Within an hour of Rob de Castella's victory in the marathon at the 1982 Commonwealth Games, workers had started dismantling the stands on the streets of Brisbane.

Thirty-five runners had set off, several dropped out, and when Abel Smith Manumanua of Papua New Guinea trailed in 33 minutes after De Castella, who was Australia's best marathon runner of the time, the workers got started.

They thought Manumanua was the last finisher but 20 minutes later, another man crossed the line in a time of 3 hours 2min 33sec - more than 53 minutes behind De Castella.

It was Nick Akers, a man for whom the saying "it's the taking part that counts" might have been dreamt up.

"A provincial runner, not an international," was how he described himself.

He was representing the Cayman Islands despite having been there for only 10 days in his life.

Akers was so desperate to run in big races that for a while he changed his name to Nick Vladivar.

He was from Britain, where he trained with the 1980 Olympic champion Steve Ovett in his youth.

Akers moved to New Zealand, then Canada, holding passports for all three countries.

He was never good enough to represent any of them so he scoured the Commonwealth Games rules and wrote to Guernsey, Jersey and Fiji instead. No luck.

Then he discovered he could represent the Cayman Islands, with the help of a Montrealer, Joel Budd.

Budd, a Canadian, had gone to the Caribbean island to teach speed reading, and stayed.

He created an Olympic association and raised a team for the Commonwealth Games in Edmonton in 1978.

He was an engaging character who persuaded Ian Wooldridge, the eminent Daily Mail journalist, to march with the Cayman team at the Edmonton Opening Ceremony. Wooldridge was deemed an impostor by officials and it nearly led to the team's expulsion.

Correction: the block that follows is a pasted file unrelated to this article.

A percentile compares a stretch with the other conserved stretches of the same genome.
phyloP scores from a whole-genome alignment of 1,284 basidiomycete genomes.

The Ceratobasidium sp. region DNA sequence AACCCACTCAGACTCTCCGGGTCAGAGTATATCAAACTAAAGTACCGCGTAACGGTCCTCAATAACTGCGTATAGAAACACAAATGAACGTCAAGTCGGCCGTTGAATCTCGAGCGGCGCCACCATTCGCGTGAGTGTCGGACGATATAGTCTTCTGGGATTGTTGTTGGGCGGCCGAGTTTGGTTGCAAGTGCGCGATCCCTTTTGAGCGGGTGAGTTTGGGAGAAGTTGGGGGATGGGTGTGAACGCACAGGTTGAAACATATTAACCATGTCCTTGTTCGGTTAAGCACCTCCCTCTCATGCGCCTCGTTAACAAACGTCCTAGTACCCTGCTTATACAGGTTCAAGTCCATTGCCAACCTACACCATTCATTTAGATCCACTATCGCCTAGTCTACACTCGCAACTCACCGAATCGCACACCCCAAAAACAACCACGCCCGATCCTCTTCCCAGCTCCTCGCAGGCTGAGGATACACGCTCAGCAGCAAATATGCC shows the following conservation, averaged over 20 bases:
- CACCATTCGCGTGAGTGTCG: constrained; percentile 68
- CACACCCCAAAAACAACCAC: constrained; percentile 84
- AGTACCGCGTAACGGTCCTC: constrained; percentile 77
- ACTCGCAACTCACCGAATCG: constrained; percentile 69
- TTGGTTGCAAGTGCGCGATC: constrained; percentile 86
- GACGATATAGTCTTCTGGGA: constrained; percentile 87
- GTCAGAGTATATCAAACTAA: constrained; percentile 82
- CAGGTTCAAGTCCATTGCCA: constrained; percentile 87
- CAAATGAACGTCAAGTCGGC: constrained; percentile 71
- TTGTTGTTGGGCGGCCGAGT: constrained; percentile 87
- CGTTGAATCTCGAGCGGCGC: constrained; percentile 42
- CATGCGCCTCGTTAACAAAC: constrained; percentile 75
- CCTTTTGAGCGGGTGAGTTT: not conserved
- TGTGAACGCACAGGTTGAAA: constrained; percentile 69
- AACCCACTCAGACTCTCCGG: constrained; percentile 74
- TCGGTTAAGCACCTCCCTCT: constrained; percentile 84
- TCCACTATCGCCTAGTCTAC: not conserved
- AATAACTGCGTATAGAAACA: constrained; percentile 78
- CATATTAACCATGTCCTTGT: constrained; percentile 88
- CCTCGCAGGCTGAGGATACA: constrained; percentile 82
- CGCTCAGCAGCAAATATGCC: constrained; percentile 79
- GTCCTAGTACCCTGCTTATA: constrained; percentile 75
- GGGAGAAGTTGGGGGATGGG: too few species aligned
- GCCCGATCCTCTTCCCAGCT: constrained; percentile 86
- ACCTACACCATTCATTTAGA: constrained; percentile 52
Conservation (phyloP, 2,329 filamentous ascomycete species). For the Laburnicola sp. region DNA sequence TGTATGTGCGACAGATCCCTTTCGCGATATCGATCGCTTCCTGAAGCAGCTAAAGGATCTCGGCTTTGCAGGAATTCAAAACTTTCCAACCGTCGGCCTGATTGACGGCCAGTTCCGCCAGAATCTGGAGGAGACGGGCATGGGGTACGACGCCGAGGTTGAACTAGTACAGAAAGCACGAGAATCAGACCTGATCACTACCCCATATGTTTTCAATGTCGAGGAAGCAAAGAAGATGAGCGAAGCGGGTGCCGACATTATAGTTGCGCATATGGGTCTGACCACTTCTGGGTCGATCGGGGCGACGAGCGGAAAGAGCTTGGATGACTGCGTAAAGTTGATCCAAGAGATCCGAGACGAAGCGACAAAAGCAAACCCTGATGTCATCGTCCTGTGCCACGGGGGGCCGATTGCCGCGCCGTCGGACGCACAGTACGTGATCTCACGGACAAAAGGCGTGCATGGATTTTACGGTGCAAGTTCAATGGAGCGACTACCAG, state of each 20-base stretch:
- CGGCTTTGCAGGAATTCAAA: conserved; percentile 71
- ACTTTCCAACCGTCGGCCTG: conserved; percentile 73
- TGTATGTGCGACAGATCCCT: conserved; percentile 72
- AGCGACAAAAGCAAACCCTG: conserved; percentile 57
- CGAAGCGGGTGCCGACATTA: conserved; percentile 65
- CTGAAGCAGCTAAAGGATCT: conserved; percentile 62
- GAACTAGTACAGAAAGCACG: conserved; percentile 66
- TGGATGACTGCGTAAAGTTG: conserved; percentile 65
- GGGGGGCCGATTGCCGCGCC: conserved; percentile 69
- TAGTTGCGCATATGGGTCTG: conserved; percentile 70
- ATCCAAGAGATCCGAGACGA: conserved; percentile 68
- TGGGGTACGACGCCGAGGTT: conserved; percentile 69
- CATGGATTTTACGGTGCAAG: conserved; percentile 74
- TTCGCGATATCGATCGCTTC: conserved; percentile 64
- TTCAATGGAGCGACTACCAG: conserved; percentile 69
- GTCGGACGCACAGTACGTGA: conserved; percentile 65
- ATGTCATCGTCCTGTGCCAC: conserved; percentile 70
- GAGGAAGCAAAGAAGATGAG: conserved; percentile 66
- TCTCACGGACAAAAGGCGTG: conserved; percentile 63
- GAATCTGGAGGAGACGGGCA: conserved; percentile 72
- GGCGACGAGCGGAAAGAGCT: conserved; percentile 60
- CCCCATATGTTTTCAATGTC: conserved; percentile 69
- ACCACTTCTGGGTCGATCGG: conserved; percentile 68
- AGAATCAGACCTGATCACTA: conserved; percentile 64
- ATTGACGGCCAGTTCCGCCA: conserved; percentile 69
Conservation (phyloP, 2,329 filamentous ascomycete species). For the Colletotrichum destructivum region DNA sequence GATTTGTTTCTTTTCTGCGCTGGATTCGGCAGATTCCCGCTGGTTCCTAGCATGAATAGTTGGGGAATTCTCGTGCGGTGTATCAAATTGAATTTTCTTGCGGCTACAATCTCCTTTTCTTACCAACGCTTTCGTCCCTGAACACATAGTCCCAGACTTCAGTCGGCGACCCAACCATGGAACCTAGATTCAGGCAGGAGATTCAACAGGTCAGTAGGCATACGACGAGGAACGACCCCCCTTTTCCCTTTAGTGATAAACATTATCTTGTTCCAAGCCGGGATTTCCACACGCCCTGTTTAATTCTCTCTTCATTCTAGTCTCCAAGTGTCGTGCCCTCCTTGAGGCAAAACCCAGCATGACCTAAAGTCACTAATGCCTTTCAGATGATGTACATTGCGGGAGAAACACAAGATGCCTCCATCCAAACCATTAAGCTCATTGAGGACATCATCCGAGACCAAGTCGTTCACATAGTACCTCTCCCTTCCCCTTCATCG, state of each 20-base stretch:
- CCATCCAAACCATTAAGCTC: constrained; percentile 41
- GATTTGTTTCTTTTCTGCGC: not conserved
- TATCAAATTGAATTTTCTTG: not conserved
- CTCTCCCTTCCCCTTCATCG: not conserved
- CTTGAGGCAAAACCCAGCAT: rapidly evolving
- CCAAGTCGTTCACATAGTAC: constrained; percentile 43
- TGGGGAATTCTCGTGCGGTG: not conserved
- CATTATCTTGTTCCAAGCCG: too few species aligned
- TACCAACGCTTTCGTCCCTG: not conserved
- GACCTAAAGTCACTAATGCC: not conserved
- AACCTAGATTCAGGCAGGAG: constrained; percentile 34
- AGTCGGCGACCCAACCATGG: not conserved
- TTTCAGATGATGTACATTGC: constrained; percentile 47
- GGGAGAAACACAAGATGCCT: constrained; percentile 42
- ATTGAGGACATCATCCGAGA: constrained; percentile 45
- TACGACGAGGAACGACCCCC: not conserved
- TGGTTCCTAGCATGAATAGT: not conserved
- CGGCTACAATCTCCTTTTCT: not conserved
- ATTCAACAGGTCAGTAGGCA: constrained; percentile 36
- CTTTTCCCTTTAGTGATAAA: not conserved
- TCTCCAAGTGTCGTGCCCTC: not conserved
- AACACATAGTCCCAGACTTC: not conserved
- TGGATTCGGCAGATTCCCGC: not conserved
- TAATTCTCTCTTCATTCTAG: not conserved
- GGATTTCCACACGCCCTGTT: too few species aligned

Akers could join the team provided he signed a deal: he must change his name to that of a popular brand of vodka.

Vladivar's sponsorship money would go to the Cayman sports bodies, Akers would be given the paperwork and a chance to run in the Commonwealth Games.

He got a Cayman driving licence but never a passport - somehow it was enough.

He ran in the 5,000 metres - heats, of course, not the final - in which he was slow, but not as slow as fellow Caymanian Godfrey Bevan, whose time in the other heat was four minutes worse.

In the 10,000m, "Vladivar" was a respectable 18th, and in the 1500m he was 35 seconds slower than gold medallist Dave Moorcroft but 35 seconds faster than the slowest man from the Turks & Caicos Islands.

He still holds the Caymanian record for the 10,000m.

Injury, and a dispute over his amateur status because of the vodka affiliation, kept him out of the Moscow Olympics but he was back for the 1982 Commonwealth Games.

He first ran in the 10,000m, in a slower time than he had posted in Edmonton, but still the faster of the two Cayman runners in the event.

Then came the marathon. At the end of the race he "was wandering around alone, not knowing anybody, and staggered into a pub". It was free drinks all round for him.

"I would say I represented the true amateur racers," said Akers, who changed his name back again after he became a father.

"Vladivar paid £10,000 but it went to the Commonwealth Games Association of the Cayman Islands.

"Whatever changed hands was between them and Joel Bonn, I was never paid a dollar. I ran in the true spirit of being an athlete. I wanted people to get into running."

In 2021, Akers added other records to his collection in Australia (he moves around a lot, and is back in Edmonton, Canada now).

These were the Northern Territories mile record for over-65s, and the Guinness World Record for the fastest 1km in snowshoes on sand.

"I hope these new exploits will silence the critics," he told insidethegames.

"I'm halfway through my autobiography titled Finishing last is hard to beat: A tribute to finishing last in the 1982 Commonwealth Games Marathon."